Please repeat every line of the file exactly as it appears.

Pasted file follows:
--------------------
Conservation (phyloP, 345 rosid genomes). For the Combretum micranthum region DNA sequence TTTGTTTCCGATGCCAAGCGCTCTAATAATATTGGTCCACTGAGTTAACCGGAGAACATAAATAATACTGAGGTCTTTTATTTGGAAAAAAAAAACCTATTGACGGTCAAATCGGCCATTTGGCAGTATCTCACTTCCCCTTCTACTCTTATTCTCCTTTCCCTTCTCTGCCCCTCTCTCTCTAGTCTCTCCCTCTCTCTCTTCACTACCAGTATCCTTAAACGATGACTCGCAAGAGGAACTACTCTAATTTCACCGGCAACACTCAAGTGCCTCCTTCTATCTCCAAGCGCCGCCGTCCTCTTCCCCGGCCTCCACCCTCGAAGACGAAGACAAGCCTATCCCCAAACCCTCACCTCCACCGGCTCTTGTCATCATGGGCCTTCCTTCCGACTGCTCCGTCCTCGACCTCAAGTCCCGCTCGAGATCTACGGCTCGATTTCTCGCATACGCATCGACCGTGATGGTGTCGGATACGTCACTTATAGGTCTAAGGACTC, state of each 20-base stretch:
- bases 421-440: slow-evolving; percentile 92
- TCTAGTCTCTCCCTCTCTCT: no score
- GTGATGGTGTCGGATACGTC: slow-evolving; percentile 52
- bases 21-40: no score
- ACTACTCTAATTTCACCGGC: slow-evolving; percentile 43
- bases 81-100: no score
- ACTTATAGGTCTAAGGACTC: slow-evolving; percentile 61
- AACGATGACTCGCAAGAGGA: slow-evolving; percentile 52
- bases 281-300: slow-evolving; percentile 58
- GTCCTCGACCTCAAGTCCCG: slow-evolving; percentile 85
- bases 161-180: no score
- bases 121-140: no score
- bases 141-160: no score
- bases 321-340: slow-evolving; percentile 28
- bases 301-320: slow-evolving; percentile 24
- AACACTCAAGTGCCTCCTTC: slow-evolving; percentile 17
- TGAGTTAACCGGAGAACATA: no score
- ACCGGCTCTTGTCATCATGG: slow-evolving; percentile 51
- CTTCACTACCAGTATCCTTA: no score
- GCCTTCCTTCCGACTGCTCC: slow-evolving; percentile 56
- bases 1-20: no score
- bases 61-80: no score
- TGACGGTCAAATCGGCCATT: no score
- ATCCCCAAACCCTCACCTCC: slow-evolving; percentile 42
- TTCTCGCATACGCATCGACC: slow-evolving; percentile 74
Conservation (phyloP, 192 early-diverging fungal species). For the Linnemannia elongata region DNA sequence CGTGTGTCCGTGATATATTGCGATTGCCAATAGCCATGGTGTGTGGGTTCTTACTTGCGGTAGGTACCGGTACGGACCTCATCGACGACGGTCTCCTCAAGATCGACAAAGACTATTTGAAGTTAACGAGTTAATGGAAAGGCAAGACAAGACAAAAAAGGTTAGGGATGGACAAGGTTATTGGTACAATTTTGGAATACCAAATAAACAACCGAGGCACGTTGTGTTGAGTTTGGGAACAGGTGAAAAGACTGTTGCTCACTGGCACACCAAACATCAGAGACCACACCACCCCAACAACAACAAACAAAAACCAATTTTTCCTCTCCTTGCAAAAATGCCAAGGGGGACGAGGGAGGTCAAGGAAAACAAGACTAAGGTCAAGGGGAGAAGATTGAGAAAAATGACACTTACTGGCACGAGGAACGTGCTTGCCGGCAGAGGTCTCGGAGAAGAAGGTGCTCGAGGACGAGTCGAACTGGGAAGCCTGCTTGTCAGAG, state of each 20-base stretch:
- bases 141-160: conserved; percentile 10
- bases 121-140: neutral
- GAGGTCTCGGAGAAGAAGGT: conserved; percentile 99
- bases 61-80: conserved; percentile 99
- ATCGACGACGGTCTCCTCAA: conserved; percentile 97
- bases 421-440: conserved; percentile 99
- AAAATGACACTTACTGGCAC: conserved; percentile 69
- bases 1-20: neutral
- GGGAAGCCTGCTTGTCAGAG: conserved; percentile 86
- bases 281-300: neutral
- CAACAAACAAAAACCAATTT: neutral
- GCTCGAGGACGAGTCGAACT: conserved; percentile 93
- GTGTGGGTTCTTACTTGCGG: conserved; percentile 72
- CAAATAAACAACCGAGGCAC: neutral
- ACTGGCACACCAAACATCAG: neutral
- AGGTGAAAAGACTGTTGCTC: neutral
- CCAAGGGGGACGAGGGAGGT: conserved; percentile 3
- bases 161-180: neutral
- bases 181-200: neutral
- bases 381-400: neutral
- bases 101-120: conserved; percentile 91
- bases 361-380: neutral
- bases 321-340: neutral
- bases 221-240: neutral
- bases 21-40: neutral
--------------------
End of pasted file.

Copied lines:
Conservation (phyloP, 345 rosid genomes). For the Combretum micranthum region DNA sequence TTTGTTTCCGATGCCAAGCGCTCTAATAATATTGGTCCACTGAGTTAACCGGAGAACATAAATAATACTGAGGTCTTTTATTTGGAAAAAAAAAACCTATTGACGGTCAAATCGGCCATTTGGCAGTATCTCACTTCCCCTTCTACTCTTATTCTCCTTTCCCTTCTCTGCCCCTCTCTCTCTAGTCTCTCCCTCTCTCTCTTCACTACCAGTATCCTTAAACGATGACTCGCAAGAGGAACTACTCTAATTTCACCGGCAACACTCAAGTGCCTCCTTCTATCTCCAAGCGCCGCCGTCCTCTTCCCCGGCCTCCACCCTCGAAGACGAAGACAAGCCTATCCCCAAACCCTCACCTCCACCGGCTCTTGTCATCATGGGCCTTCCTTCCGACTGCTCCGTCCTCGACCTCAAGTCCCGCTCGAGATCTACGGCTCGATTTCTCGCATACGCATCGACCGTGATGGTGTCGGATACGTCACTTATAGGTCTAAGGACTC, state of each 20-base stretch:
- bases 421-440: slow-evolving; percentile 92
- TCTAGTCTCTCCCTCTCTCT: no score
- GTGATGGTGTCGGATACGTC: slow-evolving; percentile 52
- bases 21-40: no score
- ACTACTCTAATTTCACCGGC: slow-evolving; percentile 43
- bases 81-100: no score
- ACTTATAGGTCTAAGGACTC: slow-evolving; percentile 61
- AACGATGACTCGCAAGAGGA: slow-evolving; percentile 52
- bases 281-300: slow-evolving; percentile 58
- GTCCTCGACCTCAAGTCCCG: slow-evolving; percentile 85
- bases 161-180: no score
- bases 121-140: no score
- bases 141-160: no score
- bases 321-340: slow-evolving; percentile 28
- bases 301-320: slow-evolving; percentile 24
- AACACTCAAGTGCCTCCTTC: slow-evolving; percentile 17
- TGAGTTAACCGGAGAACATA: no score
- ACCGGCTCTTGTCATCATGG: slow-evolving; percentile 51
- CTTCACTACCAGTATCCTTA: no score
- GCCTTCCTTCCGACTGCTCC: slow-evolving; percentile 56
- bases 1-20: no score
- bases 61-80: no score
- TGACGGTCAAATCGGCCATT: no score
- ATCCCCAAACCCTCACCTCC: slow-evolving; percentile 42
- TTCTCGCATACGCATCGACC: slow-evolving; percentile 74
Conservation (phyloP, 192 early-diverging fungal species). For the Linnemannia elongata region DNA sequence CGTGTGTCCGTGATATATTGCGATTGCCAATAGCCATGGTGTGTGGGTTCTTACTTGCGGTAGGTACCGGTACGGACCTCATCGACGACGGTCTCCTCAAGATCGACAAAGACTATTTGAAGTTAACGAGTTAATGGAAAGGCAAGACAAGACAAAAAAGGTTAGGGATGGACAAGGTTATTGGTACAATTTTGGAATACCAAATAAACAACCGAGGCACGTTGTGTTGAGTTTGGGAACAGGTGAAAAGACTGTTGCTCACTGGCACACCAAACATCAGAGACCACACCACCCCAACAACAACAAACAAAAACCAATTTTTCCTCTCCTTGCAAAAATGCCAAGGGGGACGAGGGAGGTCAAGGAAAACAAGACTAAGGTCAAGGGGAGAAGATTGAGAAAAATGACACTTACTGGCACGAGGAACGTGCTTGCCGGCAGAGGTCTCGGAGAAGAAGGTGCTCGAGGACGAGTCGAACTGGGAAGCCTGCTTGTCAGAG, state of each 20-base stretch:
- bases 141-160: conserved; percentile 10
- bases 121-140: neutral
- GAGGTCTCGGAGAAGAAGGT: conserved; percentile 99
- bases 61-80: conserved; percentile 99
- ATCGACGACGGTCTCCTCAA: conserved; percentile 97
- bases 421-440: conserved; percentile 99
- AAAATGACACTTACTGGCAC: conserved; percentile 69
- bases 1-20: neutral
- GGGAAGCCTGCTTGTCAGAG: conserved; percentile 86
- bases 281-300: neutral
- CAACAAACAAAAACCAATTT: neutral
- GCTCGAGGACGAGTCGAACT: conserved; percentile 93
- GTGTGGGTTCTTACTTGCGG: conserved; percentile 72
- CAAATAAACAACCGAGGCAC: neutral
- ACTGGCACACCAAACATCAG: neutral
- AGGTGAAAAGACTGTTGCTC: neutral
- CCAAGGGGGACGAGGGAGGT: conserved; percentile 3
- bases 161-180: neutral
- bases 181-200: neutral
- bases 381-400: neutral
- bases 101-120: conserved; percentile 91
- bases 361-380: neutral
- bases 321-340: neutral
- bases 221-240: neutral
- bases 21-40: neutral